A CARDBOARD CUTOUT OF A LION

I’m still trying to decide if I regret throwing my giant cardboard baby into the dumpster. She was seventeen feet tall and seven feet wide and she was beautiful. I think her name was Nomi. She was such a lovely likeness of a real baby, so flushed and chubby, but a baby that size was a big responsibility and I let her go without even getting a very good photograph of her. She was just one of the cardboard painted creatures that populated my life during the decade before I moved to New York. I saved the football player in his helmet, the Sports Illustrated Swimsuit girls, and some abstract paintings of buildings that I later realized resembled the highrise where I had visited the psychologist as a kid. I got rid of the lion. It was a good looking lion but it had never meant that much to me.

I made the lion for a performance that I did sometime between 2000 – 2001. I can barely remember the performance at all or any of my motivations for making it. All I know is that I painted a realistic but smaller than life size lion, and in the show I stood near it and talked about how scary it was. I actually have no memory of the show itself, and the only reason I know that I talked about being scared of the lion is because Molly Robertson gave me some feedback afterwards, and the feedback I definitely remember. She said that I hadn’t seemed afraid of the wild animal I was supposedly standing next to. She couldn’t feel my fear.

Pretending to afraid of a cardboard lion seemed embarrassing. The truth was that I wasn’t scared of it, because it was just a flat painting of something wild. I didn’t want to invent make-believe feelings and act them out, and what did I know or care about lions. What I was actually scared of was Molly Roberston. She was perceptive and appealing and into me. I can’t remember if she and I had had sex yet when I made the lion show, but if we had then I was also definitely afraid of how good the sex was. I don’t think we had yet. We only ever slept together twice. One time we walked to the farmers’ market together and she had her hand in the back pocket of my jeans. She made reference to something about the way I was walking, and then I kind of swung my butt a little bit more as we walked, and she said something affectionate and encouraging, like, “yeahh!”, kind of like cheering me on about trying new movements with my butt. I liked how that felt. I can remember pretty vividly most of the sensations of being in proximity to Molly Robertson.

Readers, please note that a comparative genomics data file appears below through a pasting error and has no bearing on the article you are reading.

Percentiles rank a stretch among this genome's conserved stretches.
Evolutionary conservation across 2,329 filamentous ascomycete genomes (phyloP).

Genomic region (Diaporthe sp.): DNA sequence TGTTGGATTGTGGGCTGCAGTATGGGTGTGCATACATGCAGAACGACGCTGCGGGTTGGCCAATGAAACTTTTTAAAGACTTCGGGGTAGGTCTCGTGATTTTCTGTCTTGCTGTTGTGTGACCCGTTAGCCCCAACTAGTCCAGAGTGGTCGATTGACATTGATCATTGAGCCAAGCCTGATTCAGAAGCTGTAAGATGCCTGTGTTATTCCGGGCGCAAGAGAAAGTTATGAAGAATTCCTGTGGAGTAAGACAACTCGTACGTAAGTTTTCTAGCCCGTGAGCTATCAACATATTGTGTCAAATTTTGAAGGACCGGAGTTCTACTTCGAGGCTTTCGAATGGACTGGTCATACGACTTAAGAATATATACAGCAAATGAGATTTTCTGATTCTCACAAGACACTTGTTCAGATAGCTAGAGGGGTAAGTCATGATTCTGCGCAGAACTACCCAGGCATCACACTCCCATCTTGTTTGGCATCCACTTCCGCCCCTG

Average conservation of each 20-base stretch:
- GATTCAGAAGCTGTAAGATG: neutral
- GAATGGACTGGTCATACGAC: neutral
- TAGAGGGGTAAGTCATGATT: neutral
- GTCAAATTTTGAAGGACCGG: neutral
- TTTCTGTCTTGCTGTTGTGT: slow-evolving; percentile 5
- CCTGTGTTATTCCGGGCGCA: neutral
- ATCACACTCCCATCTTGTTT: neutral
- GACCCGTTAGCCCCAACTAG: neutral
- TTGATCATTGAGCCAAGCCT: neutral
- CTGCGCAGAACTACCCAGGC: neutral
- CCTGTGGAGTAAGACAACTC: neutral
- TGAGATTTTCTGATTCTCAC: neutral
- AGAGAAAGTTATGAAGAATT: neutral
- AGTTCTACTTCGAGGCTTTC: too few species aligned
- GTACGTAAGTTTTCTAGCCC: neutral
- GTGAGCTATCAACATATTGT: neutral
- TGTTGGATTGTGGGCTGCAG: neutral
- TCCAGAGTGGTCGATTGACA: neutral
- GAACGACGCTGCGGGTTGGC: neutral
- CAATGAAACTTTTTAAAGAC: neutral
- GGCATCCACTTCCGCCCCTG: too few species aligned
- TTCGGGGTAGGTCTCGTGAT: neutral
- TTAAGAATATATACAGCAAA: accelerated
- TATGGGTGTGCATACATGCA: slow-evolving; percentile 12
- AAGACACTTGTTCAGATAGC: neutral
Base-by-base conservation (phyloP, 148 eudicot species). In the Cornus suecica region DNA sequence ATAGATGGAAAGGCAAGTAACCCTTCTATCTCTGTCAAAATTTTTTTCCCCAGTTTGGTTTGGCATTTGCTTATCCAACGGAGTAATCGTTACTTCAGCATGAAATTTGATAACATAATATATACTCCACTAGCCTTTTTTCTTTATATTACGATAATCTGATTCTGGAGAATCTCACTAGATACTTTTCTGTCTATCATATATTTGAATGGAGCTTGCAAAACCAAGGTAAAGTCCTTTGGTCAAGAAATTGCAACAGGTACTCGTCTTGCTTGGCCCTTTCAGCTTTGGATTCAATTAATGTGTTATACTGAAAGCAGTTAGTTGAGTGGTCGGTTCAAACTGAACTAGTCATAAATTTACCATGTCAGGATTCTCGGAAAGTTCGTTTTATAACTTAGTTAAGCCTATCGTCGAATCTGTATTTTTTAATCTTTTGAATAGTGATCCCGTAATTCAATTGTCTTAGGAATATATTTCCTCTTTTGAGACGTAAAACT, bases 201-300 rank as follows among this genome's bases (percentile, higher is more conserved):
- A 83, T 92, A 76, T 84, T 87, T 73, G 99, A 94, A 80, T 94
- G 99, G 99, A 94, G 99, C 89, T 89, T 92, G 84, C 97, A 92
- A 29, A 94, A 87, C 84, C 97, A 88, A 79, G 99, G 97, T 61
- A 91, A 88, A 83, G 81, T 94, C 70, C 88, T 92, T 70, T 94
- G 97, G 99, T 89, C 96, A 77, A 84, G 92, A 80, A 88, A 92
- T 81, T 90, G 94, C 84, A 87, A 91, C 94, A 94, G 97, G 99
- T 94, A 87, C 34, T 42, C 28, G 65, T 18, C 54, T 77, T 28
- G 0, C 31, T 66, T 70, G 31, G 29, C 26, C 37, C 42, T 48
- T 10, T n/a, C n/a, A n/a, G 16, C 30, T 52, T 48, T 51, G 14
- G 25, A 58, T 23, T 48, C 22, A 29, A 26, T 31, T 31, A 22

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I like to remind myself that it wasn’t a waste, making that performance about the lion, even though it was small and unmemorable and fairly timid. It was something that I tried, and later on I tried other things that worked better. The route from there to here is awkward and failure-ridden. And Molly, who was like this vast galaxy of possibilities that I was really not ready to travel into, I guess she was another thing I tried. Maybe if she hadn’t been ten years older, living in the decade where one expects to have a real relationship with someone as opposed to hurling their bodyweight through the crowds just to see how much effect one can have. She showed up in my dreams now and then for years, in scenes that are completely vivid to me still. We passed each other in outerspace one time, she was on her way to the moon or something, I could see the expanse and the darkness of space and I watched us both go hurtling past each other in opposite directions. It was deep.

 

June 25, 2013

  1. jenna leigh

    read your article in the stranger this week and loved it. it struck my curiosity so i looked up your music and it turns out i’d heard of you before. crazy! what you’ve accomplished is inspiring. good luck with your future and current endeavors.

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